2 Oct 2017

Tonight! Frieze Week Specials - Resonance104.4FM

Tonight and for the next four days, Resonance104.4Fm broadcast a series of programmes I've produced discussing Frieze London, and the many satellite events taking place as the international art world make its yearly visit to London. 

Episodes 1-4 touch on 'What has been the changing face of the fair, how does it impact not only the art market but the art scene in London and what other events have grown up, not only to benefit from the international footfall and attention, but to supplement some of the shortcomings of the art market in general?'

With live performances, cut ups from my Frieze and Zoo Art Fair audio 2007-present, interviews and debate, the shows at on air, on digital radio signal and online.

Links to listen are below.


Ep. 1 - Mon 2nd October 8-9pm 
Frieze Week Overview


    •    Sumi Ghose - arts writer and ex-Asia House director, previously Exhibitions Director at the Union Museum Dubai, now Japan House, London

    •    The Legendary Bob Parks  - Gallery of Everything

    •    Cody Ledvina  - Gallery of Everything

    •    Gordon Cheung, London born artist of Hong Kong heritage, with Alan Cristea Gallery and Edel Assanti, London








Ep. 2 - Tues 3rd Oct 8-9pm 
What’s on and what’s been discontinued, inside Frieze and in the wider London Frieze Week 2017 programme

    •    Silvana Lagos -  Cultural Programming at Approved by Pablo, Studio Carsten Höller & Loop Magazine

    •    Maria Stefanos who ran a independent gallery that is now closed, on the changing faces of the London gallery scene

    •    Bernadine Brocker Weider, director of Vastari, a database of private collections, a place for curators to go look up works before they put together a show, and working with Cromwell Place to run a series of high profile talks all through Frieze Week in Kensington.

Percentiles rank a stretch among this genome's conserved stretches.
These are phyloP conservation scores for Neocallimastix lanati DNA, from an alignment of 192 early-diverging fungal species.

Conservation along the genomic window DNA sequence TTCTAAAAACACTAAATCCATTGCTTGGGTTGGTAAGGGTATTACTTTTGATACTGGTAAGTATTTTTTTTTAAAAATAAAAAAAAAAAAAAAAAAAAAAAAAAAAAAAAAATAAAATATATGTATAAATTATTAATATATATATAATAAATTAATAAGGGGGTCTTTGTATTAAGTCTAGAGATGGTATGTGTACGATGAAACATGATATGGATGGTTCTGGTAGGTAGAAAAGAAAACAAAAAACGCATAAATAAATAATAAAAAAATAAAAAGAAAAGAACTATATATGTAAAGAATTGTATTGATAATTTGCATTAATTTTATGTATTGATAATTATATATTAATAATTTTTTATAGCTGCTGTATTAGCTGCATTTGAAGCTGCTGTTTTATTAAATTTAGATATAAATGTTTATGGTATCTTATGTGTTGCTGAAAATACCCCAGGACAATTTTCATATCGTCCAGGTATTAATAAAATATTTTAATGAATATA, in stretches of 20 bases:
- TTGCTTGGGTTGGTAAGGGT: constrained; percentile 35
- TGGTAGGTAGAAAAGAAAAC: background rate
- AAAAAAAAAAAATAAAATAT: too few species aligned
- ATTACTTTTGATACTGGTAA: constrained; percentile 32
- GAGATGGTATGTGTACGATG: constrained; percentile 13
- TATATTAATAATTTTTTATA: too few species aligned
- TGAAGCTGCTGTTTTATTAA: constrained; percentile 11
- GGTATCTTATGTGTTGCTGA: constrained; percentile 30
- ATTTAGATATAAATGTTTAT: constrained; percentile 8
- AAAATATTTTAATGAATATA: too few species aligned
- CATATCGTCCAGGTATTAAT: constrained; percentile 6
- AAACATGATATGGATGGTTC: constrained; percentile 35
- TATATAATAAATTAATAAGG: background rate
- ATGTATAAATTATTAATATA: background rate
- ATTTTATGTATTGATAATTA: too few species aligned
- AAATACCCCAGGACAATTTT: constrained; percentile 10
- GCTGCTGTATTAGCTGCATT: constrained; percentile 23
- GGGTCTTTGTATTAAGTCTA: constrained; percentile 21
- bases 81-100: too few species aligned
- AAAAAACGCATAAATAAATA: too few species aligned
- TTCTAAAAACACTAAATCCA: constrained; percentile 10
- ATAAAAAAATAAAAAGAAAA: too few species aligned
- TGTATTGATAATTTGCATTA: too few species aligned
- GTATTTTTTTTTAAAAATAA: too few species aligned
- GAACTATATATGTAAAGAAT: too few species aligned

Ep. 3 - Wed 4th October 4-5pm
Shooting Arrows at monoliths within the arts
Issues of unequal opportunities, mis- and non-representation in the arts

  • Touria El Glaoui, Founding Director of the leading international art fair dedicated to Africa, 1:54 Contemporary African Art Fair, Somerset House London, New York and now Morocco.
  • Niamh Coghlan, Associate Director - Richard Saltoun Gallery presenting two solo booths across the fairs. At Frieze’s new ‘Sex Works’ section they’ll exhibit new and historical works by the radical feminist artist Renate Bertlmann, whereas at Frieze Masters’ ‘Spotlight’ section they’ll present 100 Boots (1972), the seminal conceptual work of the American artist Eleanor Antin, whose recent photographic series are on show - and still will be during Frieze week - at their gallery space in Fitzrovia. As female artists who began working in the 60s, one in Austria and one in America, they have both faced an uphill battle to have their work exhibited, collected, and included in mainstream discussions and critical analysis at the time.